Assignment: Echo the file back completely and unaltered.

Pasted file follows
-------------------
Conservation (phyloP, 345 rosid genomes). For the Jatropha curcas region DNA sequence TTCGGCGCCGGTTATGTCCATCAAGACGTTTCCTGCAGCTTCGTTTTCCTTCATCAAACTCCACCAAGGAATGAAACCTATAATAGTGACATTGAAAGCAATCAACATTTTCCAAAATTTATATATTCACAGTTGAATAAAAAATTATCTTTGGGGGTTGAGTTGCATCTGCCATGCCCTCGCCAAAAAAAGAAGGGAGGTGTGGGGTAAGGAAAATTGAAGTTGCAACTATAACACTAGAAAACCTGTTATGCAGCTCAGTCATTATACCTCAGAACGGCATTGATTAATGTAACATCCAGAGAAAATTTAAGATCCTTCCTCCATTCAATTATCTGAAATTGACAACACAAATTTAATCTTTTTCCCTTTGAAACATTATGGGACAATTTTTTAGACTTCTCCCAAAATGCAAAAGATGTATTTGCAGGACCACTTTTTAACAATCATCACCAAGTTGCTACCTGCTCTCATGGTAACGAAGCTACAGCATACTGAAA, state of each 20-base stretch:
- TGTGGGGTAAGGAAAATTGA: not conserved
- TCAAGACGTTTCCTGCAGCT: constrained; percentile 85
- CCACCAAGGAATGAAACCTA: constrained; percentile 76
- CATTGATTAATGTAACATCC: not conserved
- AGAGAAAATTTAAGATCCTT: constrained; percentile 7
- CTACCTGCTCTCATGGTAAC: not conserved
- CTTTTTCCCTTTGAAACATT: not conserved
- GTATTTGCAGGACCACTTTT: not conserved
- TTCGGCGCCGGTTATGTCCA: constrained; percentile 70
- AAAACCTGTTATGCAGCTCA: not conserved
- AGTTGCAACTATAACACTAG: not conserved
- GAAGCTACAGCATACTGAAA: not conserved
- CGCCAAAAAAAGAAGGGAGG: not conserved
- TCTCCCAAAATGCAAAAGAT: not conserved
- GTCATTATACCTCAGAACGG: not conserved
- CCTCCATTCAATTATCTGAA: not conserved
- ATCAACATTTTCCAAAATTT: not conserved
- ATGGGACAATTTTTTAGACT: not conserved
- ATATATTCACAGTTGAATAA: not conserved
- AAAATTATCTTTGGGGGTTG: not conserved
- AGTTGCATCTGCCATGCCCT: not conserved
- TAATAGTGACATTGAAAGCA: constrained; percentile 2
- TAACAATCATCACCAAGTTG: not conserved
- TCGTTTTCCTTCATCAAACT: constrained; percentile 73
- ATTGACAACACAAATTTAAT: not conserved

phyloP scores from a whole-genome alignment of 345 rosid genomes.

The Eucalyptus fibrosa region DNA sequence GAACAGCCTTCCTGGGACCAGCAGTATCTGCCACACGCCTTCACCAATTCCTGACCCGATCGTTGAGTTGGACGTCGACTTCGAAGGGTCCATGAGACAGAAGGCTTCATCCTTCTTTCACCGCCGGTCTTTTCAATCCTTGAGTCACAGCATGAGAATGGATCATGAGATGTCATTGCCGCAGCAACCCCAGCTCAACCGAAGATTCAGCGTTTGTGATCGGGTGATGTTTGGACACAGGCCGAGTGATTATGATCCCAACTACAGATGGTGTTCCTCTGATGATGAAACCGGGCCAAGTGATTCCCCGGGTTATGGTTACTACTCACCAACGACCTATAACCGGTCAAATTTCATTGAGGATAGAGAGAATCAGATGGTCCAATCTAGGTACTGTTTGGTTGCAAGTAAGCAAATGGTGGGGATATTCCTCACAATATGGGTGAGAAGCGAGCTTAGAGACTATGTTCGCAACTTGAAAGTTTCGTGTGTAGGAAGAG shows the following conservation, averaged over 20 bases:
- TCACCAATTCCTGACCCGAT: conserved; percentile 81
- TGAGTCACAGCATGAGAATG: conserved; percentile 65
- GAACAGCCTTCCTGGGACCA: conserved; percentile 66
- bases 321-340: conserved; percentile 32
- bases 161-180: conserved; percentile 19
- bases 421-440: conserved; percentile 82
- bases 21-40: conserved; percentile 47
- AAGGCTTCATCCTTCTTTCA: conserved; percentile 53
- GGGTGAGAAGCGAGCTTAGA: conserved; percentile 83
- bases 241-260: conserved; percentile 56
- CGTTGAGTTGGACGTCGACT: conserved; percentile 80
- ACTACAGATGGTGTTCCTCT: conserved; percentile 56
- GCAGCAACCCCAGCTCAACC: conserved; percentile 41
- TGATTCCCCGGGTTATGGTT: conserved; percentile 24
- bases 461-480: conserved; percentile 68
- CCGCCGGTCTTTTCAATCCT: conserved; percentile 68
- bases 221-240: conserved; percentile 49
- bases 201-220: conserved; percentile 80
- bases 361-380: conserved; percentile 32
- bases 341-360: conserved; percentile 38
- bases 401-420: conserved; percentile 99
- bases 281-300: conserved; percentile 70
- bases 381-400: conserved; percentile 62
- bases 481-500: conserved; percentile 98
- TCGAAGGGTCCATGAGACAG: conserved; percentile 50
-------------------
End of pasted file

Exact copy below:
Conservation (phyloP, 345 rosid genomes). For the Jatropha curcas region DNA sequence TTCGGCGCCGGTTATGTCCATCAAGACGTTTCCTGCAGCTTCGTTTTCCTTCATCAAACTCCACCAAGGAATGAAACCTATAATAGTGACATTGAAAGCAATCAACATTTTCCAAAATTTATATATTCACAGTTGAATAAAAAATTATCTTTGGGGGTTGAGTTGCATCTGCCATGCCCTCGCCAAAAAAAGAAGGGAGGTGTGGGGTAAGGAAAATTGAAGTTGCAACTATAACACTAGAAAACCTGTTATGCAGCTCAGTCATTATACCTCAGAACGGCATTGATTAATGTAACATCCAGAGAAAATTTAAGATCCTTCCTCCATTCAATTATCTGAAATTGACAACACAAATTTAATCTTTTTCCCTTTGAAACATTATGGGACAATTTTTTAGACTTCTCCCAAAATGCAAAAGATGTATTTGCAGGACCACTTTTTAACAATCATCACCAAGTTGCTACCTGCTCTCATGGTAACGAAGCTACAGCATACTGAAA, state of each 20-base stretch:
- TGTGGGGTAAGGAAAATTGA: not conserved
- TCAAGACGTTTCCTGCAGCT: constrained; percentile 85
- CCACCAAGGAATGAAACCTA: constrained; percentile 76
- CATTGATTAATGTAACATCC: not conserved
- AGAGAAAATTTAAGATCCTT: constrained; percentile 7
- CTACCTGCTCTCATGGTAAC: not conserved
- CTTTTTCCCTTTGAAACATT: not conserved
- GTATTTGCAGGACCACTTTT: not conserved
- TTCGGCGCCGGTTATGTCCA: constrained; percentile 70
- AAAACCTGTTATGCAGCTCA: not conserved
- AGTTGCAACTATAACACTAG: not conserved
- GAAGCTACAGCATACTGAAA: not conserved
- CGCCAAAAAAAGAAGGGAGG: not conserved
- TCTCCCAAAATGCAAAAGAT: not conserved
- GTCATTATACCTCAGAACGG: not conserved
- CCTCCATTCAATTATCTGAA: not conserved
- ATCAACATTTTCCAAAATTT: not conserved
- ATGGGACAATTTTTTAGACT: not conserved
- ATATATTCACAGTTGAATAA: not conserved
- AAAATTATCTTTGGGGGTTG: not conserved
- AGTTGCATCTGCCATGCCCT: not conserved
- TAATAGTGACATTGAAAGCA: constrained; percentile 2
- TAACAATCATCACCAAGTTG: not conserved
- TCGTTTTCCTTCATCAAACT: constrained; percentile 73
- ATTGACAACACAAATTTAAT: not conserved

phyloP scores from a whole-genome alignment of 345 rosid genomes.

The Eucalyptus fibrosa region DNA sequence GAACAGCCTTCCTGGGACCAGCAGTATCTGCCACACGCCTTCACCAATTCCTGACCCGATCGTTGAGTTGGACGTCGACTTCGAAGGGTCCATGAGACAGAAGGCTTCATCCTTCTTTCACCGCCGGTCTTTTCAATCCTTGAGTCACAGCATGAGAATGGATCATGAGATGTCATTGCCGCAGCAACCCCAGCTCAACCGAAGATTCAGCGTTTGTGATCGGGTGATGTTTGGACACAGGCCGAGTGATTATGATCCCAACTACAGATGGTGTTCCTCTGATGATGAAACCGGGCCAAGTGATTCCCCGGGTTATGGTTACTACTCACCAACGACCTATAACCGGTCAAATTTCATTGAGGATAGAGAGAATCAGATGGTCCAATCTAGGTACTGTTTGGTTGCAAGTAAGCAAATGGTGGGGATATTCCTCACAATATGGGTGAGAAGCGAGCTTAGAGACTATGTTCGCAACTTGAAAGTTTCGTGTGTAGGAAGAG shows the following conservation, averaged over 20 bases:
- TCACCAATTCCTGACCCGAT: conserved; percentile 81
- TGAGTCACAGCATGAGAATG: conserved; percentile 65
- GAACAGCCTTCCTGGGACCA: conserved; percentile 66
- bases 321-340: conserved; percentile 32
- bases 161-180: conserved; percentile 19
- bases 421-440: conserved; percentile 82
- bases 21-40: conserved; percentile 47
- AAGGCTTCATCCTTCTTTCA: conserved; percentile 53
- GGGTGAGAAGCGAGCTTAGA: conserved; percentile 83
- bases 241-260: conserved; percentile 56
- CGTTGAGTTGGACGTCGACT: conserved; percentile 80
- ACTACAGATGGTGTTCCTCT: conserved; percentile 56
- GCAGCAACCCCAGCTCAACC: conserved; percentile 41
- TGATTCCCCGGGTTATGGTT: conserved; percentile 24
- bases 461-480: conserved; percentile 68
- CCGCCGGTCTTTTCAATCCT: conserved; percentile 68
- bases 221-240: conserved; percentile 49
- bases 201-220: conserved; percentile 80
- bases 361-380: conserved; percentile 32
- bases 341-360: conserved; percentile 38
- bases 401-420: conserved; percentile 99
- bases 281-300: conserved; percentile 70
- bases 381-400: conserved; percentile 62
- bases 481-500: conserved; percentile 98
- TCGAAGGGTCCATGAGACAG: conserved; percentile 50